Dad and Daughter Sprung Into Action to Save Burned Volcano Victims: 'Lives' Were 'In Our Hands'12/12/2019
A New Zealand father and daughter on their way back from a day exploring a local volcano together went from sightseers to first responders in the blink of an eye after the volcano erupted without warning.
The blast sent dozens of injured victims scrambling — and many found refuge in the tour boat carrying Geoff Hopkins and daughter Lillani, 22, away from White Island Monday afternoon.
“[There was] lots of screaming, panicked screaming,” Geoff, 50, told CNN. “[They were shouting], ‘Get me out of here, I’m burning, I’m burning!’”
Forty-seven people were on the island when the volcano erupted, and 23 managed to board Hopkins’ vessel, which he said turned around once its passengers and crew realized what had happened.
“A rolling, rumbling mass of ash tumbled over the cliff face, in all directions, and it completely engulfed the island,” Geoff told The New York Times. “It cut out the sun, it went dark. You couldn’t see that there was an island there. It was completely covered in ash.”
Because Geoff, a local pastor, and his daughter were both trained in first aid, they were called upon to help the victims, many of whom suffered severe burns to their face, arms and legs, as they swam off the island.
“There were 23 people that had their lives in our hands,” Lillani told Stuff. “It was probably the longest two hours of my life.”
She said she looked after two critical patients, while her father tended to about five people in critical condition.
Lillani said many helpers wound up wearing only their bras as they stripped off their clothes to try and help keep the burn victims warm as they went into shock.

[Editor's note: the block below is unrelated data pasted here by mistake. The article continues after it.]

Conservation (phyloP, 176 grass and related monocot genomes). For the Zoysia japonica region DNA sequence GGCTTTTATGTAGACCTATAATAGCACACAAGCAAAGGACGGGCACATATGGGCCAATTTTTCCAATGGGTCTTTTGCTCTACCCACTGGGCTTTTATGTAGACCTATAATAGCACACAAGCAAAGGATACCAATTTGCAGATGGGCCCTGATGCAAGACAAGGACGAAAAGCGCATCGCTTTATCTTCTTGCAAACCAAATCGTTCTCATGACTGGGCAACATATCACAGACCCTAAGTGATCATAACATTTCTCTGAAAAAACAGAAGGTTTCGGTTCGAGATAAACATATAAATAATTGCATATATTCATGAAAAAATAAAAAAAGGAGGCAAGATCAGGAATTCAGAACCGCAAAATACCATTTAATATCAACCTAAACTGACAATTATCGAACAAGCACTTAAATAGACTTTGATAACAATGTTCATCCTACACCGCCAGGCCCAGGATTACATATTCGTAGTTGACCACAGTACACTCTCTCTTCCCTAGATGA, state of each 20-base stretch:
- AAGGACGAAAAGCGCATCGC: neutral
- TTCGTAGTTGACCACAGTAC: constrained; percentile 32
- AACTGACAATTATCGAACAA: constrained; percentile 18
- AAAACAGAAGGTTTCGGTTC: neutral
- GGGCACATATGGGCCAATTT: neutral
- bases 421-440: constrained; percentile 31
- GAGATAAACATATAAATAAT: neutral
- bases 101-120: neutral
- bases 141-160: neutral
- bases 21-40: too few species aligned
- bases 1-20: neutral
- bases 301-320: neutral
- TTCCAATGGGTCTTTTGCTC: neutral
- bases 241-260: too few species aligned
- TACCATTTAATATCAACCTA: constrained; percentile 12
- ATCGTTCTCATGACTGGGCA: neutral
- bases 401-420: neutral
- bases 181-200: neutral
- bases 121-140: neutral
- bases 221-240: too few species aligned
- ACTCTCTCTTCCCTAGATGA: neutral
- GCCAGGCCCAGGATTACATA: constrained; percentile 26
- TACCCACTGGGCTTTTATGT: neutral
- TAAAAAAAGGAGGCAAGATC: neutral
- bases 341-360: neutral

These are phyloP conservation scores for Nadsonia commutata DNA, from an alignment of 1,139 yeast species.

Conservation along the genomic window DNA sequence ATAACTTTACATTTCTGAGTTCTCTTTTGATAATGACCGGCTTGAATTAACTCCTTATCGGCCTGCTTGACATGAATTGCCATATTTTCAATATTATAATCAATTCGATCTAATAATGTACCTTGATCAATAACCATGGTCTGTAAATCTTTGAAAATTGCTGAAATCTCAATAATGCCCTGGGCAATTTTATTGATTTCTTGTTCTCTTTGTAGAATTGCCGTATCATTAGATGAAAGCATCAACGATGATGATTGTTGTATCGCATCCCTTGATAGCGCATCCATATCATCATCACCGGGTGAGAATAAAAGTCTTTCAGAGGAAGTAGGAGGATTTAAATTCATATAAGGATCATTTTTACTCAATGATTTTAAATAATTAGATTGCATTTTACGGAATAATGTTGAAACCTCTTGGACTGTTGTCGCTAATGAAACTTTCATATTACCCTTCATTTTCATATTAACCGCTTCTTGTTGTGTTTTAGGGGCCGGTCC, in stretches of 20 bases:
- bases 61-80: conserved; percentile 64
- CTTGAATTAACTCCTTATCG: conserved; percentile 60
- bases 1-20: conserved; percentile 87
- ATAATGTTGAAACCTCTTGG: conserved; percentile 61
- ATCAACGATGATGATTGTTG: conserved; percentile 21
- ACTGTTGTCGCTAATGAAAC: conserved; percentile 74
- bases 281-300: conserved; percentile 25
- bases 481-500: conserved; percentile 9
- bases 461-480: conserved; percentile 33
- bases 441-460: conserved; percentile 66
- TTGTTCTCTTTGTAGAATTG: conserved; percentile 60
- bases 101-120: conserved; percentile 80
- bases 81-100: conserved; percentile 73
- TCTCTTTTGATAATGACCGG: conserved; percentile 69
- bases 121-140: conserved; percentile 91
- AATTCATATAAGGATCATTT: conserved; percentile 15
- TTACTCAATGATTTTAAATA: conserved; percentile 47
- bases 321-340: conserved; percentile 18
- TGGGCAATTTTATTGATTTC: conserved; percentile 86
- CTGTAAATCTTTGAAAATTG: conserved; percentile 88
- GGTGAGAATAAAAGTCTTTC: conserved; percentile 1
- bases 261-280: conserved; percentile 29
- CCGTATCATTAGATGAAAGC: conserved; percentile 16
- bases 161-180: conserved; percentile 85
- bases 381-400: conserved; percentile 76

“In the last 10 minutes we ran out of fresh water and there was nothing I could do but be with them,” she said. “A lot of people were just screaming and crying. The whole way back.”
For Geoff, two victims — Virginia-based newlyweds Matthew Urey and Lauren Barham — have haunted his mind since that fateful day, when he worked hard to keep them conscious.
“She said, ‘This is the worst day of my life.’ And I had to say, ‘Yes it is. But you’ve got so much more of your life to live,’” Geoff told CNN. “When she says, ‘I don’t think I’m gonna make it,’ you rebuke that. ‘You are gonna make it. You’re strong. You’re a fighter. You’re gonna get through this. You’ve got a future.’”
The couple — who were traveling on Royal Caribbean’s cruise ship Ovation of the Seas — previously made headlines after Matthew left his mother a harrowing voicemail informing her of the situation.
“It’s absolutely soul-crushing. It’s my worst nightmare,” his mother Janet Urey told CNN. “But on the other hand I’m trying to focus on the positive. I was lucky enough to be notified by Matt that was okay. There were so many families that didn’t get any word. Minutes could have been life or death for them.”
She said 33 percent of her son’s body was burned in the eruption, and that his severe injuries will require plastic surgery and skin grafts.
“It was his trip of a lifetime,” she said. “He put so much work and effort and time into planning this to make it just what they wanted. This would be the perfect honeymoon.”
Lauren’s mother Barbara Barham confirmed to PEOPLE on Tuesday that she was en route to New Zealand to see her daughter.
Barham said Lauren was recovering from burns covering 20 percent of her body at a hospital in Auckland, the Washington Post reported.
There are 29 patients being treated in intensive care and burn units at four different hospitals throughout New Zealand, Dr. Peter Watson, chief medical officer of Counties Manukau Health, said at a press conference Wednesday. Twenty-four of the burn patients remain in critical condition.
Eight people were killed in the Monday blast, which happened just after 2 p.m. while 47 travelers were on the island, police said.
Thirty-eight of the tourists — who were from the United States, Australia, China, Germany, Malaysia, New Zealand and the United Kingdom — were traveling on Royal Caribbean’s cruise ship Ovation of the Seas, the New Zealand Herald reported.
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